According to a GMAC press release, employers are expressing early optimism for 2013 MBA hiring. Here are some of the key findings of the GMAC’s 2012 Year-End Poll of Employers, which includes responses from over 200 employers who hire students from graduate business programs:
- 76% of employers expect to hire 2013 MBA grads. Last year, only 69% hired 2012 grads.
- 43% of employers plan on hiring Master in Management grads (up 10% from last year).
- 40% expect to hire Master of Accounting grads (up 8% from last year).
- 39% intend to hire Master of Finance grads (up 7% from last year).
- 46% expect to hire other business MA degree holders (up 12% from last year).
For internships, 85% of employers plan on hiring interns in 2013. 65% expect to hire undergrad interns and 65% plan on using MBA interns.
While the MBA market is showing a healthy increase in anticipated hiring, salaries will remain fairly stable. Most employers plan to increase salaries at or above the rate of inflation. Only 1 in 8 intends to increase average base salary above the rate of inflation so soaring salaries are not in sight for 2013 MBA grads. Approximately 40% will keep starting salaries the same as in 2012. All this is good news if you are in business school or are out in the working world with 2-5 years of experience and are considering pursuit of an MBA.
The real news, however, in the above stats is the anticipated relative increase in hiring for the specialized masters programs vs. the slight decline in anticipated hiring for bachelor’s degree holders. Among the 200 employers who responded to the GMAC survey, the specialized degrees are increasingly in demand.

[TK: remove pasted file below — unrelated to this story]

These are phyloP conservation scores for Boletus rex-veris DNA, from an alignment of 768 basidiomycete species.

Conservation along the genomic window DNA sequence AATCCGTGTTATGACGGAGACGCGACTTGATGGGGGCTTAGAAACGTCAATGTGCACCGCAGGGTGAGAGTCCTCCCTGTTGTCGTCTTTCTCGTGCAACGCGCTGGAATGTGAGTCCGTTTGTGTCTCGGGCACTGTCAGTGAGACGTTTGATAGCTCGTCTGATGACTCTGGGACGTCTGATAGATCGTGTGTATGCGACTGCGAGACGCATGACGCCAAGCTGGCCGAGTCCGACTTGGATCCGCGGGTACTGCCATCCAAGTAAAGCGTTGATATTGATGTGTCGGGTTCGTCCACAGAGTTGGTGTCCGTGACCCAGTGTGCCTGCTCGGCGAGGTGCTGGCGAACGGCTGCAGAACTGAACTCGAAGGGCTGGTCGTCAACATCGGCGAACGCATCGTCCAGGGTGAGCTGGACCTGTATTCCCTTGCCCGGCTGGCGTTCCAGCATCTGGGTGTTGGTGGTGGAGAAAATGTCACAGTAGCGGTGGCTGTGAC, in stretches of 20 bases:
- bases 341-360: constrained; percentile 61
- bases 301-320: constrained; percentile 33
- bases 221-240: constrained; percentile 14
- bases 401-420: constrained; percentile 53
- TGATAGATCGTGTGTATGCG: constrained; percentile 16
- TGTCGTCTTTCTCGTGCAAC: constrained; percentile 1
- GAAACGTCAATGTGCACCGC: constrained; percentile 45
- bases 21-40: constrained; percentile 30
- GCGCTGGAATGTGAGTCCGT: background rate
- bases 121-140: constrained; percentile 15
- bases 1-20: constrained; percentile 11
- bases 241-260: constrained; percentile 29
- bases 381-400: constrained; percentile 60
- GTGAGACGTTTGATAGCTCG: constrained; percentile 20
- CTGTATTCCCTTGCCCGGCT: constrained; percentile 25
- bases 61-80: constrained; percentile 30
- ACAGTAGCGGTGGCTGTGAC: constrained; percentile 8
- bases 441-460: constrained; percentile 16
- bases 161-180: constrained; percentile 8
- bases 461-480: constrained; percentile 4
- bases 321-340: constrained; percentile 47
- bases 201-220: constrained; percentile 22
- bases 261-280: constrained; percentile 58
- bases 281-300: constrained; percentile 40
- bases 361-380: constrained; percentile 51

|Percentage Increase in Employers Hiring|
|Direct from Industry||
|Specialized business master’s||
|Master in Management||
|Master of Accounting||
|Master of Finance||
While MBA grads can anticipate a healthy job market and increased hiring, the 2013 market for specialized masters, especially the MiM, is showing striking strength and demand over 2012.
Seniors – especially seniors without a biz undergrad – take note. Look at the average salaries for MiM grads and what you are likely to make without the MiM or MAcc or whatever specialized business master’s degree tickles your fancy. You may find that pursuing a specialized one-year business master’s degree gives you a real edge in the job market, positive ROI, skills that are in demand – all at a time in your career when your opportunity cost is much lower. Also, if you later decide to pursue an MBA, chances are increasing that the business schools may either shorten your MBA to one year or allow you to take more electives and advanced courses because you have the basics as a result of your specialized masters. These programs can be an excellent launchpad for your business career.
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